The G7 part still needs some work, though; that will come. Notice that I am using the same phrase on the Cmaj7.

That bar starts with the 3rd, followed by the enclosure leading to the root, and then continues with the arpeggio.

What Is A Pattern?

Let’s figure out what a pattern is, and turn the Pat Martino phrase into a pattern. Then you’ll see how it will help you sound better. I’ll first give you an example but then also give you another way to think about Patterns rather than just short phrases.

Right now, the Pat Martino Phrase moves from the 3rd chord down to the root and adds an enclosure to the root.

But you could take the same idea and use two other chord tones. For example, you can start on the

and it also works from the 7th of the chord:

With these, you can apply it to other chords, and you have a much more flexible piece of vocabulary that you can use to create lines that sound great without sounding like a Pat Martino clone. In the next example, I use the pattern on all the chords, but the one on the G7 is a bit cheeky because I use it to target the third of Cmaj7.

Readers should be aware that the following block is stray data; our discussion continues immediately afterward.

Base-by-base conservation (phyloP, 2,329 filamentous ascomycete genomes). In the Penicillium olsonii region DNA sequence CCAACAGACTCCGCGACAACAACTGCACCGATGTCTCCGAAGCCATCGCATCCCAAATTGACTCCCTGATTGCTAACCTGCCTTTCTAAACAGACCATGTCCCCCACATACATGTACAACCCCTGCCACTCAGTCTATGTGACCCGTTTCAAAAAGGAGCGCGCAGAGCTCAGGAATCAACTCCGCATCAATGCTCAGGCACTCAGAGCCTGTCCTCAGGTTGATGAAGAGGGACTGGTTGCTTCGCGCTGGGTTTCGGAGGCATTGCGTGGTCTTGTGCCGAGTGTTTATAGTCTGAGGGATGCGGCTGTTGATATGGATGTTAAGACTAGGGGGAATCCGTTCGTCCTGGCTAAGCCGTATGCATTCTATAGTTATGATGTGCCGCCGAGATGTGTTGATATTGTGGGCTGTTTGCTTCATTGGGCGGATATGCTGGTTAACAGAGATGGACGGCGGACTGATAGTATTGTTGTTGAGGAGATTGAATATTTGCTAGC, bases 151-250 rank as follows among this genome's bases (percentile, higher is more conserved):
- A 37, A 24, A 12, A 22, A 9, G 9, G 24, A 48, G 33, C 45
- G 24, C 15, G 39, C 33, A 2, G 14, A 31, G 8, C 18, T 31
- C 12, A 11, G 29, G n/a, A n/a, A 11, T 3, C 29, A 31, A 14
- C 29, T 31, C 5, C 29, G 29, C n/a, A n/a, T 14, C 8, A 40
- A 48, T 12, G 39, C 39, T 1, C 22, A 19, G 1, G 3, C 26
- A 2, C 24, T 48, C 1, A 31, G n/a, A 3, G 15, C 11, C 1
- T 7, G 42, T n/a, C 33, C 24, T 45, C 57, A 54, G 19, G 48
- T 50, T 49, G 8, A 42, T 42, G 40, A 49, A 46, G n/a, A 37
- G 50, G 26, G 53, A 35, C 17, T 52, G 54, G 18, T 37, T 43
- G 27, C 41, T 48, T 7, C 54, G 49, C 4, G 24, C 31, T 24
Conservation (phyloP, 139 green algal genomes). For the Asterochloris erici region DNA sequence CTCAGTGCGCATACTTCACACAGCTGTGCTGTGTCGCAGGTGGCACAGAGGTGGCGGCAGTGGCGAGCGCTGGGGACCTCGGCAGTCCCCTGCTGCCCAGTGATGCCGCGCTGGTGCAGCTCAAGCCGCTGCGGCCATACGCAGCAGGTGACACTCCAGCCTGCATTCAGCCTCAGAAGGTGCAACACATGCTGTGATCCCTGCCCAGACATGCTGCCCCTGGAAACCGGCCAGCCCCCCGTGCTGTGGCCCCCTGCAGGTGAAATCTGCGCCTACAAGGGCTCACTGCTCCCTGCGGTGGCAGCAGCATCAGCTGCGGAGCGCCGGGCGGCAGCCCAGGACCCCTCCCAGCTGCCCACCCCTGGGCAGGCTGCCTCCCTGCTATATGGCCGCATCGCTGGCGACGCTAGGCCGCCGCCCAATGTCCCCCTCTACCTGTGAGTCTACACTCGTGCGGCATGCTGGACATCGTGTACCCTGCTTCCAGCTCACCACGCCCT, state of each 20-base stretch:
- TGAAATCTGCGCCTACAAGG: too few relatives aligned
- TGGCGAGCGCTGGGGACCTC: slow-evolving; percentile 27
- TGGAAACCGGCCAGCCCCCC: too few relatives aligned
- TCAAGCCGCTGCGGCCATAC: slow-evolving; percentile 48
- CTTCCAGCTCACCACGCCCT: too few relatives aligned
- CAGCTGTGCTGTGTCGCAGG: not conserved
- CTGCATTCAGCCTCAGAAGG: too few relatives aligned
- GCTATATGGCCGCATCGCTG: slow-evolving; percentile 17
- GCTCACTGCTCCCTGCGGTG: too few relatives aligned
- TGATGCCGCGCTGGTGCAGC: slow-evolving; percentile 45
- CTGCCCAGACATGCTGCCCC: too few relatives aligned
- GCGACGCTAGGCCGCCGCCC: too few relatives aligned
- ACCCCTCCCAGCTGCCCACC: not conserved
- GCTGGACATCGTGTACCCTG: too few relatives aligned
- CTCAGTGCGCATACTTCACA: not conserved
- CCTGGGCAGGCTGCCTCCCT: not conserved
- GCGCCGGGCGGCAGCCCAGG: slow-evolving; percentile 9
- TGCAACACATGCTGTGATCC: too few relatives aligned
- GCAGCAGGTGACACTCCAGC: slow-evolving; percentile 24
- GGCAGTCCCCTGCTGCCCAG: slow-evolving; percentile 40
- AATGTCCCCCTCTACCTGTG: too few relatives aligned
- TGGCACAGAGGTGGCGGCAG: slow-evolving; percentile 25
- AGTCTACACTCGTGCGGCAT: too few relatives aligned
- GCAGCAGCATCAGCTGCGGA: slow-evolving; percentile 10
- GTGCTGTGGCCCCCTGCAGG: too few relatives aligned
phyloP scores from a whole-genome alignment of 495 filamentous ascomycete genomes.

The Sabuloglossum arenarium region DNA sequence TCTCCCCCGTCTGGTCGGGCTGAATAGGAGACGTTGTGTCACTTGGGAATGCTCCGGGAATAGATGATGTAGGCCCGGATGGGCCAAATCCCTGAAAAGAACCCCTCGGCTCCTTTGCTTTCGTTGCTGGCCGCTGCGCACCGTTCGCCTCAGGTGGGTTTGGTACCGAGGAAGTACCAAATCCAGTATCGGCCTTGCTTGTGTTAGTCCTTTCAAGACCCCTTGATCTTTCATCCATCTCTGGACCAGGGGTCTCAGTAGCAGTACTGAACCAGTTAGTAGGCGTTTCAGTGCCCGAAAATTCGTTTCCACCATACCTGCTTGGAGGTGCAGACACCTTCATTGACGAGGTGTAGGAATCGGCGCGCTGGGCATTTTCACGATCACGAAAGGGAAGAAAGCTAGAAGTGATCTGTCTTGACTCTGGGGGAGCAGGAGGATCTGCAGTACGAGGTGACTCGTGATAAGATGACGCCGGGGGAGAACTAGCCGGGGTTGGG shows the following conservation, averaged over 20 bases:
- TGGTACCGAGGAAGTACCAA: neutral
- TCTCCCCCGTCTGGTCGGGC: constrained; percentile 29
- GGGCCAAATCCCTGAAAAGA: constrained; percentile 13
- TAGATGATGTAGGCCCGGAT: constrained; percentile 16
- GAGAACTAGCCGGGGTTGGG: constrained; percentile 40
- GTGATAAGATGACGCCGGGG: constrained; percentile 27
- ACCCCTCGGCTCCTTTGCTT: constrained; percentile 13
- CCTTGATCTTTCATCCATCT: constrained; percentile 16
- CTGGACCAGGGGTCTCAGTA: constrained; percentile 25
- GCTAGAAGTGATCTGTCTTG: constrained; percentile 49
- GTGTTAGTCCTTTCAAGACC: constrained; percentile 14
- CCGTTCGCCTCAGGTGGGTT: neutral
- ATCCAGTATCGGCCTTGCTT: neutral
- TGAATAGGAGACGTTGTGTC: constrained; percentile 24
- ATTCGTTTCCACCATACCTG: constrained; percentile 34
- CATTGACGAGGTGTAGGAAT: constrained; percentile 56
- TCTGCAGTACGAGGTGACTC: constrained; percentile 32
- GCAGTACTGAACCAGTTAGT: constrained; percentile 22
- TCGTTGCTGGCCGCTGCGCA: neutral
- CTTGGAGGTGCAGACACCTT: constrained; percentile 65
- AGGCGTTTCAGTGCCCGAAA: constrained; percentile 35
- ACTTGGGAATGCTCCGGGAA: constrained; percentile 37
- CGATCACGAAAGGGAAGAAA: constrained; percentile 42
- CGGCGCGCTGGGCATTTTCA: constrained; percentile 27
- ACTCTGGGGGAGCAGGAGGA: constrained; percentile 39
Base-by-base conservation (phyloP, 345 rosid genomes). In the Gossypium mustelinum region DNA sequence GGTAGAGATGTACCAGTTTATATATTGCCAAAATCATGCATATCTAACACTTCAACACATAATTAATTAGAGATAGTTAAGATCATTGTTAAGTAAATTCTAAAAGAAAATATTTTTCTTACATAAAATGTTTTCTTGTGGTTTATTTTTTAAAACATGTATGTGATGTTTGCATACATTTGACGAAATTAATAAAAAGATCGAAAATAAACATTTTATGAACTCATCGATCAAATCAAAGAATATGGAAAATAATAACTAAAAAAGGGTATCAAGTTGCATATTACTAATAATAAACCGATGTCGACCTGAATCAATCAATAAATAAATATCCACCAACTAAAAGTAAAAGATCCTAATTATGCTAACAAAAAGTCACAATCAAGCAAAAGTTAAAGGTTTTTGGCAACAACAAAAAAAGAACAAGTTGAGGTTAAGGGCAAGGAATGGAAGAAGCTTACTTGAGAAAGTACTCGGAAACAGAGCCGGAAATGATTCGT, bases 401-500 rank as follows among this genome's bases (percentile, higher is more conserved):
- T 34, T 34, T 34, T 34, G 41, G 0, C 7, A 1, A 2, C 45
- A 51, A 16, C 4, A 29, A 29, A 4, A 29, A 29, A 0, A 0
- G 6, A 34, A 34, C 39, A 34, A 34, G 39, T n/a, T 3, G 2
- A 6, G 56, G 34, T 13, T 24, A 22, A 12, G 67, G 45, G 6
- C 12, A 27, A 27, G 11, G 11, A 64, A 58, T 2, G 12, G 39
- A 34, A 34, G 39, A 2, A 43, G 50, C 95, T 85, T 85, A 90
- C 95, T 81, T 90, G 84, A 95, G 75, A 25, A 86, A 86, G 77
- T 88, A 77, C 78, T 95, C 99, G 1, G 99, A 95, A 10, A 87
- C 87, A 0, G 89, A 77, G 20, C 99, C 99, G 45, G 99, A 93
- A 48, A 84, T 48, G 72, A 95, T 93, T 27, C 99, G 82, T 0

It seems like this is “just” making variations of a phrase, but you can also think of patterns as a way of playing some notes, which can be incredibly powerful for arpeggios.

Important Patterns For Arpeggios

Let’s fix a common problem: you might not be there yet, but you will be soon. At some point, you will get tired of always playing arpeggios like this:

`Arpeggios are always the same 8th note run, and it is difficult to make them interesting and fresh, but if you think of arpeggio as a set of notes that you can play in different patterns, then you could take the Cmaj7 arpeggio from the previous example and play it with a triplet and a leading note, that is what I usually call the “Bebop arpeggio”, like this: